(a) Our Mishnah ascribes Tum'as Ochlin to a loose limb or Basar, but not
Tum'as Neveilos. The problem with that is 'mi'Mah Nafshach' - if it is
destined to heal, then it should not be Metamei Tum'as Ochlin either,
whereas if it is not, then why is not Metamei Tum'as Neveilos too?
(b) We conclude that the Tana is speaking when it will not heal, and it is
not Metamei Tum'as Neveilos - because Tum'as Neveilos only applies when it
is actually detached ...
(c) ... as the Torah writes in Shemini "Ki Yipol".
(d) Even though this Pasuk is written in connection with Sheratzim - we know
that the same applies to animals, because "Ki Yipol" is written twice by
Sheratzim, once for Sheratzim and once for animals.
(a) The Beraisa that we cite to support this, also serves to support a
statement of Rav Chiya bar Ashi, who, quoting Shmuel, says that if figs
dried-up on the tree ...
1. ... they are Metamei Tum'as Ochlin.
(b) He would be Patur regarding Shabbos however - if the stalk had dried up
as well as the fruit (since the fruit would then be considered completely
2. ... one is Chayav for picking them on Shabbos.
(c) The above Beraisa proves Shmuel's ruling - in that, similar to the
Beraisa, Shmuel declares the fruit Tamei Tum'as Ochlin, even though they are
considered attached in certain respects (in Shmuel's case, regarding
breaking Shabbos, in the Beraisa, regarding Neveilah).
(a) We try to bring an additional proof from another Beraisa, where the Tana
rules that vegetables such as cabbages and pumpkins that withered on their
stems *are not Metamei Tum'as Ochlin*. But where they withered after being
detached - *they are*.
(b) The problem with this latter ruling is - that once cabbages and pumpkins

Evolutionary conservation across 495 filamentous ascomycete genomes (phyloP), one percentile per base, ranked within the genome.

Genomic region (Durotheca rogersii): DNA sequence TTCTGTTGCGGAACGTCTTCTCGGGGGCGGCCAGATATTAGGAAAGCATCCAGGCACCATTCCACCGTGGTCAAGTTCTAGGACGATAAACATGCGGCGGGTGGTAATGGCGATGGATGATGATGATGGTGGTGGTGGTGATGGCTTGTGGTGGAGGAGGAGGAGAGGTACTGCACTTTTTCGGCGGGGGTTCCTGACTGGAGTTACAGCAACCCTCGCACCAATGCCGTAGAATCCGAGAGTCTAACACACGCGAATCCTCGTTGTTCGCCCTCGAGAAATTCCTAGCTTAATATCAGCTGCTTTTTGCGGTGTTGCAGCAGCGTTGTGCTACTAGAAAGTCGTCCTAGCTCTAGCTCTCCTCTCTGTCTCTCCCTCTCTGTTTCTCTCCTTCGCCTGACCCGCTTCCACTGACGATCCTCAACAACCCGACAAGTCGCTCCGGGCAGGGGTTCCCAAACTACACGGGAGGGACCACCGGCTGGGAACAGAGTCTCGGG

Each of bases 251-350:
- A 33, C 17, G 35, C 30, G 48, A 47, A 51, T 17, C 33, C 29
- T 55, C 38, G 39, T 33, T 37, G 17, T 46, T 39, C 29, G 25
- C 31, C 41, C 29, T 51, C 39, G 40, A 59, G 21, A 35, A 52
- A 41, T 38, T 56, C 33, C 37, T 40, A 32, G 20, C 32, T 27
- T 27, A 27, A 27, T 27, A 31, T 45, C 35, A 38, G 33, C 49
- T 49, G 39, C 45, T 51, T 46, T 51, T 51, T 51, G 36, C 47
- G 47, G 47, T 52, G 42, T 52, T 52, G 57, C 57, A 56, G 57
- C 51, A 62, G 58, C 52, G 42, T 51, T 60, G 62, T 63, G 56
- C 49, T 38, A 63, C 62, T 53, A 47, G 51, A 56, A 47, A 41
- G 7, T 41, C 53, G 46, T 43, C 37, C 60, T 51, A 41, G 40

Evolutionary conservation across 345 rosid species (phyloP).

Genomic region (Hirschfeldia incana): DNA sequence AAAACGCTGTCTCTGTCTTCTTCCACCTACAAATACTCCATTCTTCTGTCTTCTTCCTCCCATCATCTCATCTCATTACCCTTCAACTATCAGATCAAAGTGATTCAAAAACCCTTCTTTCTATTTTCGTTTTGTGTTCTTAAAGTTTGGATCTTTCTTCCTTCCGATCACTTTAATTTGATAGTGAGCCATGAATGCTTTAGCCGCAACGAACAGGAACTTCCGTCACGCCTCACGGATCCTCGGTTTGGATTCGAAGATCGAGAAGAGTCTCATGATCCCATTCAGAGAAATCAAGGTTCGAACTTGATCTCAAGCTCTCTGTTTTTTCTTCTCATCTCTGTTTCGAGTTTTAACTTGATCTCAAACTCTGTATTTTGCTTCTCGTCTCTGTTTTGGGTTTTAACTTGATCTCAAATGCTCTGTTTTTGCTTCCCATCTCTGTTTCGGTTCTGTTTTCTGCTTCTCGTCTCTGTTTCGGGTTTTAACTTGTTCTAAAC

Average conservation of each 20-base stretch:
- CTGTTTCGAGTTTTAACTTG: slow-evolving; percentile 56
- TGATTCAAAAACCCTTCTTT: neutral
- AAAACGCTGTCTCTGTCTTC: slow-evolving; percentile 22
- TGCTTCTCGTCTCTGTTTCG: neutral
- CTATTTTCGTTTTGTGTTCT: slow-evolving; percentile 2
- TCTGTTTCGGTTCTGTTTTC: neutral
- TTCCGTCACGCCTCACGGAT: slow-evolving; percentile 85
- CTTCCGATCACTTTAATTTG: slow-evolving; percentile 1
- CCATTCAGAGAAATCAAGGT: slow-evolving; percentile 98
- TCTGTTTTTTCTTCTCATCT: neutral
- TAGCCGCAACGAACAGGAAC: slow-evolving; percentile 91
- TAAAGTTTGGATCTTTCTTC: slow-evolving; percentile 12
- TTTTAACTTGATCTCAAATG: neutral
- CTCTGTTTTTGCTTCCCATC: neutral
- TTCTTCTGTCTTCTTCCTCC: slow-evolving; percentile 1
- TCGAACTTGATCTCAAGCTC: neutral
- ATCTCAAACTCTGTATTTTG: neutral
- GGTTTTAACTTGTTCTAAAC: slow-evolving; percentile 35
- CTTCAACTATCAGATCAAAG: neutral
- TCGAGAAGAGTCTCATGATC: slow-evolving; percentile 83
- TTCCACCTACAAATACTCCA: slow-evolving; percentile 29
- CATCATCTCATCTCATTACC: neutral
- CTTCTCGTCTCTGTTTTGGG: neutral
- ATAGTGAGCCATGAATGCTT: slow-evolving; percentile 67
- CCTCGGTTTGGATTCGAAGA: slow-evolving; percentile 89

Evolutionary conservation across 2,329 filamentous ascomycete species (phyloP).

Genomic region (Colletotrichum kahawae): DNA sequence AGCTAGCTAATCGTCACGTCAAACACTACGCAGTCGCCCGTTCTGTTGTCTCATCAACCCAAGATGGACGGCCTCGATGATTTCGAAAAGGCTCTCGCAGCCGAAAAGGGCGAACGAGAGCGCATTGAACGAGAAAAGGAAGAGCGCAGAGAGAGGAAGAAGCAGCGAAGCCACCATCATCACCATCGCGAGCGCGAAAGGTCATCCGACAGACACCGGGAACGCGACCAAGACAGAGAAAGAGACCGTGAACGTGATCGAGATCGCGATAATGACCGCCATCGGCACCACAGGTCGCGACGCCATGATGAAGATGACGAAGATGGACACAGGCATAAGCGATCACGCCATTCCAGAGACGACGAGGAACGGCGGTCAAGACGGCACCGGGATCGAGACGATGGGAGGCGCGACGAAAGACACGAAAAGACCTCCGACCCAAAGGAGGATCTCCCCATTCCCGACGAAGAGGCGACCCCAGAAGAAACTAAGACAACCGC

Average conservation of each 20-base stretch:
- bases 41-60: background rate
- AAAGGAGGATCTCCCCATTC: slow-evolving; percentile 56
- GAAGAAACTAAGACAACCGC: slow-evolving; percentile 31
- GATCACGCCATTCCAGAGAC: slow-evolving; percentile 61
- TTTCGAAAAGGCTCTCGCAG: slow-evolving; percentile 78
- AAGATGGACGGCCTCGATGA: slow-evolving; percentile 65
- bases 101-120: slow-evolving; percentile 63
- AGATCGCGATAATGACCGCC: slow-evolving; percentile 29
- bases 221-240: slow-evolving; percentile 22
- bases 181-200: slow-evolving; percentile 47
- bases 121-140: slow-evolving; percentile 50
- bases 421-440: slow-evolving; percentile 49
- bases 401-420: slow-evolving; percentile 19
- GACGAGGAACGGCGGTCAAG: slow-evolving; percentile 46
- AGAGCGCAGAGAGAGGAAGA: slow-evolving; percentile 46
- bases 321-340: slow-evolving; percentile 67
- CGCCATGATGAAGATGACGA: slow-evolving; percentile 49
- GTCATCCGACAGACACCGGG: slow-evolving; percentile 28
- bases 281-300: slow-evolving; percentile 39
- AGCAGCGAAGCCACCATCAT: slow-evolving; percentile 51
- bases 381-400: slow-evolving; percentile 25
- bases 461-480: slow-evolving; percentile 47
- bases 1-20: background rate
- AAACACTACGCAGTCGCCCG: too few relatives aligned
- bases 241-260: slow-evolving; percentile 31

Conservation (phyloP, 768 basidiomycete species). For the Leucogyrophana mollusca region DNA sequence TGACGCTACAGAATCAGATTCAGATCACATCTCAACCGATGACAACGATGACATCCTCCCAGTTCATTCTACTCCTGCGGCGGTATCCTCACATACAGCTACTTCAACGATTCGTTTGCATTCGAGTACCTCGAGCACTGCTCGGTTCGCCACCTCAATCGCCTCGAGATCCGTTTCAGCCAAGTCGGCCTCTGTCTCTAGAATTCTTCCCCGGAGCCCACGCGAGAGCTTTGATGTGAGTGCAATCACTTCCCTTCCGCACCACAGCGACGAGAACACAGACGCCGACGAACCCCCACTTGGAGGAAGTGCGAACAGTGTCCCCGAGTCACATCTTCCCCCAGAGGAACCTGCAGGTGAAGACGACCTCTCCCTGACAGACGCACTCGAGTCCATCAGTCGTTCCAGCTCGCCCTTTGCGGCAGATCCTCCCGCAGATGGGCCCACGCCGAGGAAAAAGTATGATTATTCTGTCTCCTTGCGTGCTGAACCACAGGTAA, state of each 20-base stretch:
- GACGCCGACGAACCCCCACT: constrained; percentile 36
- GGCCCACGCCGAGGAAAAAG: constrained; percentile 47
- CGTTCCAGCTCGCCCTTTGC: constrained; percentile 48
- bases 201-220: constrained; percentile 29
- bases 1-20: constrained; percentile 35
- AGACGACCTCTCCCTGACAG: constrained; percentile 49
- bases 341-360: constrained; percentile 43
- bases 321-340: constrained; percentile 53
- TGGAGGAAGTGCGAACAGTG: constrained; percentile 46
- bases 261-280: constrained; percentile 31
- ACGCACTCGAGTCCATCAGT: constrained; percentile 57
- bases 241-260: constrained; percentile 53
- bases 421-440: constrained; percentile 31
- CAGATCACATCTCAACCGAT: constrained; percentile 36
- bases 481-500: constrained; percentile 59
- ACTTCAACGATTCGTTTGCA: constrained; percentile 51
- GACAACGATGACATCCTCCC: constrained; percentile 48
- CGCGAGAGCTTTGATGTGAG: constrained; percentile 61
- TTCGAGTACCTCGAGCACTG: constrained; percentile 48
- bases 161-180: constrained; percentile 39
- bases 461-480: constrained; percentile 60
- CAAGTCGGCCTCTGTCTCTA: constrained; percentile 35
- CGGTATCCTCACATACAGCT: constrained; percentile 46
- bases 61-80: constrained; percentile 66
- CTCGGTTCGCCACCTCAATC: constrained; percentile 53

have withered, they are no longer considered food, so how can they be
Metamei Tum'as Ochlin?
(a) Rebbi Yitzchak therefore establishes 'Katzetzan ve'Yavshan' to mean -
that one cut them in order to dry them (to make a K'li out of them or to use
them for firewood).
(b) We infer from the fact that the Tana mentions specifically cabbages and
pumpkins - that in the Reisha, other fruit, that are still fit to eat even
after they have withered, will be Metamei Tum'as Ochlin.
(c) Assuming that the Tana must be speaking when the *stalks* have not
withered (because otherwise, what would the Tana be coming to teach us), we
now try to prove from here - that fruit that has dried up, is Metamei Tum'as
Ochlin (like Shmuel).
(d) And we conclude that he may well be speaking when they have withered,
and the Chidush lies in the Seifa (in the actual ruling itself, rather than
in the inference) - to teach us that even though the owner cut the cabbages
and the pumpkin in order to dry them, as long as they have not dried, they
remain food and are subject to Tum'ah.
(a) Another Beraisa rules that if a branch containing fresh fruit breaks
loose from a tree, the fruit is considered detached. On the other hand, he
rules that dry fruit that is still attached - retains the Din of attached
(b) On the assumption that we compare the Seifa to the Reisha, this poses a
Kashya on Shmuel - in that just as the fruit in the Reisha is considered
detached in all respects (both as regards Shabbos and as regards Tum'ah), so
too, is the fruit in the Seifa considered attached in all respects.
(c) To reconcile Shmuel with the Beraisa, we therefore explain the Beraisa -
'Ha k'de'Isa, ve'Ha k'de'Isa' (the Reisha speaks with respect to both
Shabbos and Tum'ah, whereas the Seifa speaks with respect to Shabbos
exclusively; but as far as Tum'ah is concerned, the fruit is in fact,
(a) Our ow do HowMishnah cites the Machlokes between Rebbi Meir, who
considers the loosed limb and Basar Huchshar in the blood of its own
Shechitah and Rebbi Shimon, who doesn't. Rabah attributes the basis of their
Machlokes to whether an animal is considered a Yad for a limb or not. In
general however - both Tana'im will agree that a Yad that becomes wet will
transmit Hechsher to food.
(b) Abaye disagrees. According to him, there is no such thing as a Yad
le'Hechsher, and the question is whether the animal and the limb are
considered one entity or not - whether a small and a large article which are
in fact joined, are considered joined, even though, if one were to pick up
the small section, the large one would break off (Rebbi Meir), or not (Rebbi